Anesthetized rats (by Ketamine and Innovar i.v.) were given an i.p injection of 0.2 mg/kg atropine sulfate to reduce reflex coughing following LPS instillation. Then, the trachea was isolated, and 50 μg of LPS in PBS (total volume, 0.2 ml) or PBS alone (control) was injected via a 27-gauge butterfly needle. Within 5 min of i.t. administration of the LPS, the indicated mAbs were injected i.v.

Before sacrifice at 6 h, rats were pretreated with 80 mg/kg pentoxifylline in 0.45% NaCl i.p. 15–20 min before vascular perfusion. The perfusion was performed as previously described (33) with minor modifications. Briefly, a 25-gauge butterfly needle was inserted into the inferior vena cava below the diaphragm of anesthetized animals (Ketamine, 50 mg/kg, and Xylazine, 10 mg/kg, i.p.). The abdominal aorta was transected to allow perfusate to drain, and 25 ml Tyrode’s solution with Ca2+ and Mg2+ was infused. Then, the butterfly needle was inserted into the inferior vena cava above the diaphragm, and 25 ml additional Tyrode’s solution with Ca2+ and Mg2+ was infused. The perfusion was completed with the infusion of 10 ml PBS-0.1% EDTA into the pulmonary artery. Bronchoalveolar lavage was then performed by inserting a polyethylene catheter into the trachea, and the lungs were lavaged four times with a total of 28 ml cold PBS-0.1% EDTA. In all animals, 20–25 ml of BALF was recovered, and the cell concentration was determined by hemocytometer counting with crystal violet staining. BALF protein concentration was determined by UV absorbance at 280 μm using albumin as standard. The lungs were removed and immediately frozen at −70°C until myeloperoxidase (MPO) extraction was performed.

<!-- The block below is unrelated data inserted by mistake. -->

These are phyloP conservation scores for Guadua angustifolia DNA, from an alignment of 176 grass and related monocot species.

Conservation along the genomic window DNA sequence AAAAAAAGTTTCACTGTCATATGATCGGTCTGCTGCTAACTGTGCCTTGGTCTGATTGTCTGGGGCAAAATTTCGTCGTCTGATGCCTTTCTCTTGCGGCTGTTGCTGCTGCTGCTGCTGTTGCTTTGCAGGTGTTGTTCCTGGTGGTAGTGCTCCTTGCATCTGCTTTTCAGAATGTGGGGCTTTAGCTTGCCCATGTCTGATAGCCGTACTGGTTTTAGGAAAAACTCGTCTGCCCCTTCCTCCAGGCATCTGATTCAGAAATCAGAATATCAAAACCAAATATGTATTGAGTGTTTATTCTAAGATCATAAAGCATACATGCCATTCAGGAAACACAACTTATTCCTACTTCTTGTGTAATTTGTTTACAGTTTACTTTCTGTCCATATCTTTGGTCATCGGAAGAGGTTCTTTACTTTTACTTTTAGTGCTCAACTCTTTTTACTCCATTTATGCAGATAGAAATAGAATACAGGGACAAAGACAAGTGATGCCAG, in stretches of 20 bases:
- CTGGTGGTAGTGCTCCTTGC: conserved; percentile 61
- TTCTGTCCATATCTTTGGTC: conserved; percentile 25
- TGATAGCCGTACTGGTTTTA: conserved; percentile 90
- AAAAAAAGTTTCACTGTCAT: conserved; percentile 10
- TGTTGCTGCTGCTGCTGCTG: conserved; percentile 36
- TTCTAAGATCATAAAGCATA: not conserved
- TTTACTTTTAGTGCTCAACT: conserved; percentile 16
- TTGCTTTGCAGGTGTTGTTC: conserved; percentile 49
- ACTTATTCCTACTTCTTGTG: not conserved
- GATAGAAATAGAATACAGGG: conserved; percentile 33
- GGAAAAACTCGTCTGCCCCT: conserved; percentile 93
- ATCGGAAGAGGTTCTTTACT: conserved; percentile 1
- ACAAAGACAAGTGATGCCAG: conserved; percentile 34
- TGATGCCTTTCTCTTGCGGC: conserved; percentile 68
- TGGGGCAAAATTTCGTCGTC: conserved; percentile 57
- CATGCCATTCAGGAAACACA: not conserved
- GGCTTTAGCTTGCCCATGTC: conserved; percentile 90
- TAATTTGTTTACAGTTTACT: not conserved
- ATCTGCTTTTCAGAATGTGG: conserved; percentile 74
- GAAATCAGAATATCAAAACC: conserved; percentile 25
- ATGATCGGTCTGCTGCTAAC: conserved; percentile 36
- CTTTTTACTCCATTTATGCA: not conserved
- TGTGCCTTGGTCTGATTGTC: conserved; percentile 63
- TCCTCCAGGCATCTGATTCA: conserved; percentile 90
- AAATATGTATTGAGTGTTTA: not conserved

For histological examination, bronchial lavage was omitted and, after vascular perfusion, 10 ml buffered formalin (3.7%) was infused via the pulmonary artery to fix the lung. Wedge segments from each lobe were paraffin embedded, and 5-μm sections were taken and stained with hematoxylin and eosin.

Lungs were extracted as previously described (33, 34). Briefly, samples of lung tissue from each lobe were pooled (350–450 mg, ∼10–15% of total lung weight) and freeze-dried. These samples were then homogenized in 50 mM HEPES (pH 8.0) at 0.5% dry w/v with a pestle homogenizer (Talboys Engineering, Emerson, NJ) in glass tubes at setting 30–40 until fully homogenized. Samples were then centrifuged at 10,000 × g for 30 min at 4°C, and the supernatant was discarded. The pellet was then rehomogenized in the same volume of 50 mM HEPES (pH 8.0) and centrifuged again at 10,000 × g for 30 min. The resulting pellet was homogenized again in the same volume of 0.5% CTAC in distilled water and clarified by repeat centrifugation. The resultant clear supernatant was analyzed for MPO activity. The same protocol was used to extract MPO from BALF cell pellets.